Monday, March 18, 2019

Forgotten Wax: Jules Shear & Reckless Sleepers' 'Big Boss Sounds'!

L TO R: Jimmy Vivino, Steve Holley, Jules Shear, Brian Stanley
When the Reckless Sleepers' debut album Big Boss Sounds came out in 1988, singer/guitarist Jules Shear was still trying to capitalize on the 1986 Top 40 success of "If She Knew What She Wants", which the Bangles had covered on their multi-platinum breakout album Different Light.

The single came three years after Cyndi Lauper had scored a Top 5 hit with her cover of Shear's "All Through The Night", during which time Shear's second solo album The Eternal Return failed to chart. Shear then collaborated with Elliot Easton of The Cars on Easton's solo debut Change No Change, which also failed to chart.

Shear's collaboration with Easton continued after those sessions and led to morphed into an oddball band by the name of Reckless Sleepers that featured ex-Wings drummer Steve Holley and Jimmy Vivino, who would go on to play in Conan O'Brien's house band, managed to land a deal with I.R.S. Records.

The resulting album was a punchy grab-bag of country-tinged rockers that arrived at a time when heartland rock still had a place on Top 40 radio. Reviews for the album were glowing, local station WXRT did their part by adding "If We Never Meet Again" to heavy rotation and then something odd happened: the promotional push surrounding the song just stopped.

Oddly enough, many of the same stations that had stopped playing the Reckless Sleepers "If We Never Meet Again" started playing Tommy Conwell & The Young Rumblers version of the SAME EXACT SONG, which wound up sliding into the Top 50.

A year later, I.R.S. and Shear had moved into "unplugged" territory for The Third Party, effectively ending the "Reckless Sleepers" chapter of Shear's career.

In revisiting Big Boss Sounds for the first time since its initial release, what stands out is how truly ambitious the record had been and how much musical ground Shear and band were intent on covering over the span of ten songs.

From the anthemic BoDeans-meets-Katrina & The Waves ""This Heart" (co-written by Heartbreaker Mike Campbell) to the surf guitar of "Big Before It Bursts" to the Bourbon Street swing of the title cut, this is an album of alarming depth that deserved more than one half-assed single release before being led out to pasture.

What's most alarming is how truly inspired Shear sounds throughout. Not exactly known for his vocal skills, Shear's limitations add a boyish charm to band performances that can be a little too slick for their own good sometimes.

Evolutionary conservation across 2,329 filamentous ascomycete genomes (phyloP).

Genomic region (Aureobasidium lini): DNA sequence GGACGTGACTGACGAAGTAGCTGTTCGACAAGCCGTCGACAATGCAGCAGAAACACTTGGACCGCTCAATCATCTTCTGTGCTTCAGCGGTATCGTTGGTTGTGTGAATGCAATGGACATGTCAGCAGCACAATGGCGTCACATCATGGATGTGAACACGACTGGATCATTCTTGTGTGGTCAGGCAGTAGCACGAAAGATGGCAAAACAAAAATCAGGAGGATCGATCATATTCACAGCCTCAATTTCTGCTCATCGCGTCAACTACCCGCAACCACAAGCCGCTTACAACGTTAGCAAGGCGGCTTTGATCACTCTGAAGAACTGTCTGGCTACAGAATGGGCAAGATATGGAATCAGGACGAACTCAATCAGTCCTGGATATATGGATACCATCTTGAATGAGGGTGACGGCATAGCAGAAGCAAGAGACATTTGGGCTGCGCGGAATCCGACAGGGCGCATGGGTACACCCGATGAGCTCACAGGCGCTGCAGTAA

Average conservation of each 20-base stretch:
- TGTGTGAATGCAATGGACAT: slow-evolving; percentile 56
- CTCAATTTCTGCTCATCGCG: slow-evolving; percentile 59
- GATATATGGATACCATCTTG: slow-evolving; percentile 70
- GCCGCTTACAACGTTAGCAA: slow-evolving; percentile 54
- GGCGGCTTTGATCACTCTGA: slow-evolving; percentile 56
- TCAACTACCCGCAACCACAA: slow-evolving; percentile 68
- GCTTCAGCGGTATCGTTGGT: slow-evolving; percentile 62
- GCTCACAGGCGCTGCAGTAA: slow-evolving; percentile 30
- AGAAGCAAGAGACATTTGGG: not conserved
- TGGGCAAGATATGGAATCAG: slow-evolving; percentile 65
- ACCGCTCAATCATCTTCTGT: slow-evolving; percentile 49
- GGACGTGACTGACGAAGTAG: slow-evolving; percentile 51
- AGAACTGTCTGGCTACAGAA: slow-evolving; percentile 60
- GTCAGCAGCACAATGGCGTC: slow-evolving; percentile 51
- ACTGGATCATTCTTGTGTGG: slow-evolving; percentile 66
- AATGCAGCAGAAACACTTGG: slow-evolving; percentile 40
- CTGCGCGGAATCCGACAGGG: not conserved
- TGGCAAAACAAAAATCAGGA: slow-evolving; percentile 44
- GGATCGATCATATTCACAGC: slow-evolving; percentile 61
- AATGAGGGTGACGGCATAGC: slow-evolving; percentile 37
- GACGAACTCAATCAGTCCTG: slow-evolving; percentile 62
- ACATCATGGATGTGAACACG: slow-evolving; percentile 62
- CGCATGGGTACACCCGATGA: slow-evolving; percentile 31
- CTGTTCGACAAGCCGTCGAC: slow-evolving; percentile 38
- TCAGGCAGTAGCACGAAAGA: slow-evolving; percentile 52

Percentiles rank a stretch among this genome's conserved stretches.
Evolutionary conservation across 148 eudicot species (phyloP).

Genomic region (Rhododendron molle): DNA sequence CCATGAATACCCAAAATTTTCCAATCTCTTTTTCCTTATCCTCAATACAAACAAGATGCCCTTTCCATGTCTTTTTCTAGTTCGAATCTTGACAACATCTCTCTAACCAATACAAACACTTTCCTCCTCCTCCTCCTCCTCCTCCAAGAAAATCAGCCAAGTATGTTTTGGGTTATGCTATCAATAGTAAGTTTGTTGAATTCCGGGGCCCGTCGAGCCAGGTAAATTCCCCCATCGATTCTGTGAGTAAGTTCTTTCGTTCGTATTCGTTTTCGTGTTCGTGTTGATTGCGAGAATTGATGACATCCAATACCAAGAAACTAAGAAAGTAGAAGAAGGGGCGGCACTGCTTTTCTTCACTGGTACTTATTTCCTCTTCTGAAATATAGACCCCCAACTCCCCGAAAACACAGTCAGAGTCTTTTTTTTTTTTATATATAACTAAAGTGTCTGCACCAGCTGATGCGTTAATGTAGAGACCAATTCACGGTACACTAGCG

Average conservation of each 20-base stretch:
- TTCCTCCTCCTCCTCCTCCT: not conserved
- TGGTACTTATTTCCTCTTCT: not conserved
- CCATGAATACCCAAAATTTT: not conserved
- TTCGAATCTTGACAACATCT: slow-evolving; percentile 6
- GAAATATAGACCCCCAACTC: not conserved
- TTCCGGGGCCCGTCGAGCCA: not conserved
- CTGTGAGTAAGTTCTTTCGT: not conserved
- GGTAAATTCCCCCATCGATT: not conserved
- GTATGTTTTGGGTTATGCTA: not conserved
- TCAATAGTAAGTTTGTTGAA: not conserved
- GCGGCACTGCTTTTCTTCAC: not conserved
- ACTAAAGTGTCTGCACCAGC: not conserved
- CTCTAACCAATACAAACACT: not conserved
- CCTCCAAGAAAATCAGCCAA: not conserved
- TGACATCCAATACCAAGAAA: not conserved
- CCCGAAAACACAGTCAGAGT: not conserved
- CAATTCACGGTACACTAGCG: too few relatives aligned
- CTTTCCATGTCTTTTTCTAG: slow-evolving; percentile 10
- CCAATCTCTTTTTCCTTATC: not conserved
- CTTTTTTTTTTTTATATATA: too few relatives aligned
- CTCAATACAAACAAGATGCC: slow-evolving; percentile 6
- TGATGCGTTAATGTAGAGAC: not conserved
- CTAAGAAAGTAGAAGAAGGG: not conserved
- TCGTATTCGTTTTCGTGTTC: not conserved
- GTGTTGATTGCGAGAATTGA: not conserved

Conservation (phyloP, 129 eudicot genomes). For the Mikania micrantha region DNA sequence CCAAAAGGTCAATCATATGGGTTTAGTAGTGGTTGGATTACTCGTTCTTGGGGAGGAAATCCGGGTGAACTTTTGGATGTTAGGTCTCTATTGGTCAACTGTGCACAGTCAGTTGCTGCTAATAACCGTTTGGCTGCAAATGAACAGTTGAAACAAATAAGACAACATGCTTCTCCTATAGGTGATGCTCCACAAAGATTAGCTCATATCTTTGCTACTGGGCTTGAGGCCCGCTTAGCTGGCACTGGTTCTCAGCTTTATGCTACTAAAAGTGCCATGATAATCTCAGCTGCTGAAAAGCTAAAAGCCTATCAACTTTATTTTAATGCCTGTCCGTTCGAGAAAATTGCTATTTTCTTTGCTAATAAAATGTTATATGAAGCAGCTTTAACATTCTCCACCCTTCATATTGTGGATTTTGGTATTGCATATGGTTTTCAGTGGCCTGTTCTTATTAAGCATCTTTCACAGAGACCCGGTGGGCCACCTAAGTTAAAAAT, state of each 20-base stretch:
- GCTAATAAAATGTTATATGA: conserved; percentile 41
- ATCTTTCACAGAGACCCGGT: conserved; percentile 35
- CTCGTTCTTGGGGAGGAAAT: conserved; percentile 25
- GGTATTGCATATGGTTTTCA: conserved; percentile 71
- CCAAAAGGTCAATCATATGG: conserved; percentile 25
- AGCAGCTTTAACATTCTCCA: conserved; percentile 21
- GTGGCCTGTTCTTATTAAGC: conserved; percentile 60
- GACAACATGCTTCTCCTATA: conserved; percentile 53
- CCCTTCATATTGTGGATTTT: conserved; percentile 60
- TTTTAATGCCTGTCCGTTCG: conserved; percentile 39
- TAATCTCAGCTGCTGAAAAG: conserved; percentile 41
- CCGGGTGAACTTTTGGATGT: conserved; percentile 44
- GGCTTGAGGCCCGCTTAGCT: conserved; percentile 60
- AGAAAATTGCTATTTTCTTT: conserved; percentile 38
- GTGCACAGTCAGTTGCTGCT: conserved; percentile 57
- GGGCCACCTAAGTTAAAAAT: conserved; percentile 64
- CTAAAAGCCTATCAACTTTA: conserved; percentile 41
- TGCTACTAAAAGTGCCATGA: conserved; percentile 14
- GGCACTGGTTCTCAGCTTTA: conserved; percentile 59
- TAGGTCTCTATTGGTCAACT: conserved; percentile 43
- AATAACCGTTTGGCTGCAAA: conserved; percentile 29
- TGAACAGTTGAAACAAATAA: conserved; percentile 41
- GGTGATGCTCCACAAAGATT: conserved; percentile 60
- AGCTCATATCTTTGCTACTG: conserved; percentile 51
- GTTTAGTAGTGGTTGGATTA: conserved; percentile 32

Meanwhile, "I Wake Up Loving You" wouldn't sound at all out of place on a Bloodshot Records comp or Robbie Fulks album.

Scott Litt, who had produced R.E.M.'s stadium rock opus, Document, brought a keen attention to detail that fills each track with a plethora of interesting textures and overdubs while making sure to feature Shear's vocals prominently throughout.

What sounded just a tad too polished back in 1988 has actually become much more palatable over the years and the material itself is by far the best collection of songs on any Shear project, solo or otherwise.

Friday, March 15, 2019

When Good Bands Go Bad: Red Rider Edition!

There's something to be said for hearing a song with no bias or preconceptions, as we did back in the very early '80s when radio was our #1 source for new music. Many a time we'd find ourselves tapping along to some cool "new wave-adjacent" song only to find that it was Little River Band or Kansas.

On this particular occasion, however, the song that we were hearing proved so tasty to these ears that we promised ourselves we'd buy the album no matter who it was. Unless, of course, it was Little River Band or Kansas.

Had we been old enough to drive the first time we heard Red Rider's evocative sci-fi stunner "Lunatic Fringe" on the radio, we'd have pulled over in stone cold amazement.

Thankfully, our bus driver felt the same way we did (or maybe that was a regular stop) as we sat in absolute silence waiting for the DJ to tell us who it was.

"The phone lines light up every time we play this song, which is by a band called Red Rider.

Breathing a sigh of relief to hear that it wasn't Little River Band or Kansas, we were right in the middle of making a mental note to grab some Red Rider next time we were at the record store when the commercial for the upcoming Kinks concert at the Rosemont Horizon (now Allstate Arena).

This time, when the announcer said "with special guests Red Rider", it caught our ear because NOW WE KNEW WHO RED RIDER WAS.

By then, we had procured a copy of the band's second album As Far As Siam and were still trying to get a bead on Red Rider. To our ears, it seemed as if "Lunatic Fringe" had been a turning point for the band, but it had been written late in the game, leaving the band with an album that wasn't fully representative of who they were since penning "Fringe".

In the spring of 1983, we heard "Power (Strength In Numbers)" on the radio and knew immediately that Red Rider was back and that they'd picked up where "Lunatic Fringe" left off. The band's third album, Neruda, was chock-full of hooky tunes that also wanted to be liked for their evocative sophistication.

"Crack The Sky (Breakaway)" penetrated U.S. rock radio playlists with an icy cold synth riff that wouldn't have sounded out of place on an OMD record, but the truth of the matter was that the band's label, Capitol Records, could have released any song as the next single. Instead, they inexplicably left numerous should-be hits such as "Winner Takes All", "Walking The Fine Line", and "Sights on You" to die on the vine.